As America prepares to root out international terrorism, U.S. President George W. Bush sought last night to prepare his fellow citizens -- and the world -- for a long and difficult campaign. He delivered a formal address before both houses of Congress on the challenges facing his country -- as well as the fate that he says faces terrorists and those who help them.
Washington, 21 September 2001 (RFE/RL) -- U.S. President George W. Bush is challenging the other countries of the world to decide where they stand: With Americans or with international terrorists.
Speaking last night before a joint session of Congress, Bush singled out Saudi exile Osama bin Laden as the likely mastermind of last week's acts of terror against New York and Washington that are believed to have killed more than 6,500 people.
Equally responsible, he said, is the Muslim fundamentalist Taliban militia, which controls most of Afghanistan, where bin Laden has been hiding. But he emphasized that Americans do not believe all Muslims are guilty.
Bush also tried to prepare Americans for a long campaign, and warned that there would be more casualties among the troops sent to root out international terrorism.
The president declared that bin Laden is not his only target. He said civilized nations can no longer abide nations that harbor terrorism.
"We will pursue nations that provide aid or safe haven to terrorism. Every nation in every region now has a decision to make. Either you are with us, or you are with the terrorists."
He said these states will share the same fate as bin Laden. And he warned the Taliban that American demands for bin Laden's surrender are not, as he put it, "open to negotiation or discussion."
But even though the Taliban and bin Laden share a devotion to a form of Islam, Bush said Americans do not see all Muslims as their enemies.
"I also want to speak tonight directly to Muslims throughout the world. We respect your faith. It's practiced freely by many millions of Americans, and by millions more in countries that America counts as friends. Its teachings are good and peaceful. And those who commit evil in the name of Allah blaspheme the name of Allah."
Bush put the world on notice that Americans are determined to pursue terrorism relentlessly, and that they will be successful. He said the shock at last week's attacks has turned to grief, then to anger, and finally a resolve that will not lose its focus.
"Great harm has been done to us. We have suffered great loss. And in our grief and anger we have found our mission and our moment. Freedom and fear are at war. The advance of human freedom, the great achievement of our time and the great hope of every time, now depends on us. Our nation, this generation, will lift a dark threat of violence from our people and our future."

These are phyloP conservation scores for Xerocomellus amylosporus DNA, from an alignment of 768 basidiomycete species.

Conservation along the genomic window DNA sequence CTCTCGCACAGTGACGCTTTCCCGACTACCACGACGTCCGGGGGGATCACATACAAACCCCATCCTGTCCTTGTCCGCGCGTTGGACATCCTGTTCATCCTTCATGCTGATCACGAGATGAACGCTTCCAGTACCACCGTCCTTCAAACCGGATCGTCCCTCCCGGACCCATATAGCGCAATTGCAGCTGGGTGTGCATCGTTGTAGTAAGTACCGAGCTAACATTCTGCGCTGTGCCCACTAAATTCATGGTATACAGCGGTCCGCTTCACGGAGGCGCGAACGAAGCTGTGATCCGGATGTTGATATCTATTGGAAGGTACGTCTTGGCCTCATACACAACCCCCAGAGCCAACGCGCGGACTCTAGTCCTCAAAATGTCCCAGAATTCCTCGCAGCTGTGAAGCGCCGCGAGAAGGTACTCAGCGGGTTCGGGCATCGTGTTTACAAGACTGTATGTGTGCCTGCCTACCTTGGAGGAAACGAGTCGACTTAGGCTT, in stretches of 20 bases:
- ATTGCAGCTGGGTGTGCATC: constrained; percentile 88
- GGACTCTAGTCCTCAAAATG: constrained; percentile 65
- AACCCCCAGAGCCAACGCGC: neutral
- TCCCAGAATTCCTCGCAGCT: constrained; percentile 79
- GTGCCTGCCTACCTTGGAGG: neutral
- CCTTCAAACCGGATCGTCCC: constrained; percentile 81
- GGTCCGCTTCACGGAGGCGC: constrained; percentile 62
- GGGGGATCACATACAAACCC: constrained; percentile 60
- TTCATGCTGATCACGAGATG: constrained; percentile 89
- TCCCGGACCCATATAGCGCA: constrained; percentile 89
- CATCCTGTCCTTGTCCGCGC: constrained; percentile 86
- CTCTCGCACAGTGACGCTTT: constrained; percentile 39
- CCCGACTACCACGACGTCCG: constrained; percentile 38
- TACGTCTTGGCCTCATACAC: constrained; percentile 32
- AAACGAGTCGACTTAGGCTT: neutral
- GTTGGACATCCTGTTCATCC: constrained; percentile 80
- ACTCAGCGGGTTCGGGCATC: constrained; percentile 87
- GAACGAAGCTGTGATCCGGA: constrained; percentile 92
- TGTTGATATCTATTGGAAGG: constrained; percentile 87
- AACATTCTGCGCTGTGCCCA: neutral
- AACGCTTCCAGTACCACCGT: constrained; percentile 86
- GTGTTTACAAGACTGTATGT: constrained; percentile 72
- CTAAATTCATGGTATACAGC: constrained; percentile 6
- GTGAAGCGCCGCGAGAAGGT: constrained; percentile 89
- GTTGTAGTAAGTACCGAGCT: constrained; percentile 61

Finally, Bush told the American people that he knows they will find the strength to endure a long struggle against terrorism. He said they should not expect a quick and spectacular series of air strikes -- like those during the Kosovo campaign -- with quick and spectacular results.
The enemy that the U.S. is now pursuing is shadowy, he said, and it does not fight in formation. The president said rooting out terrorists will be time-consuming. But he vowed results -- in time.
Bush said he bases his confidence on the support of Britain, and said that the U.S. has "no truer friend than Great Britain." He indicated British Prime Minister Tony Blair, who was in the Capitol to hear the address.
At the White House, less than an hour before Bush spoke, Blair pledged his country's unconditional support of the campaign against terrorism. He recalled that Americans stood by Britain during the German attacks, known as the Blitz, in World War II.
"My father's generation went through the experience of the second world war when Britain was under attack during the days of the Blitz. And there was one nation and one people that, above all, stood side by side with us at that time. And that nation was America, and those people were the American people. And I say to you, 'We stand side by side with you now, without hesitation.'"
Security was tight at the Capitol, and several leaders who are in the line of succession to the president were not present in the event of a new terrorist attack. Vice President Dick Cheney -- the first in succession -- was absent.
Customarily, any major presidential address is followed by a response from a member of the opposing party. Bush is a member of the Republican Party. Democrats did not offer a response last night, however. House Democratic Leader Richard Gephardt (D-Missouri) said his party wants to show the world that "America speaks with one voice."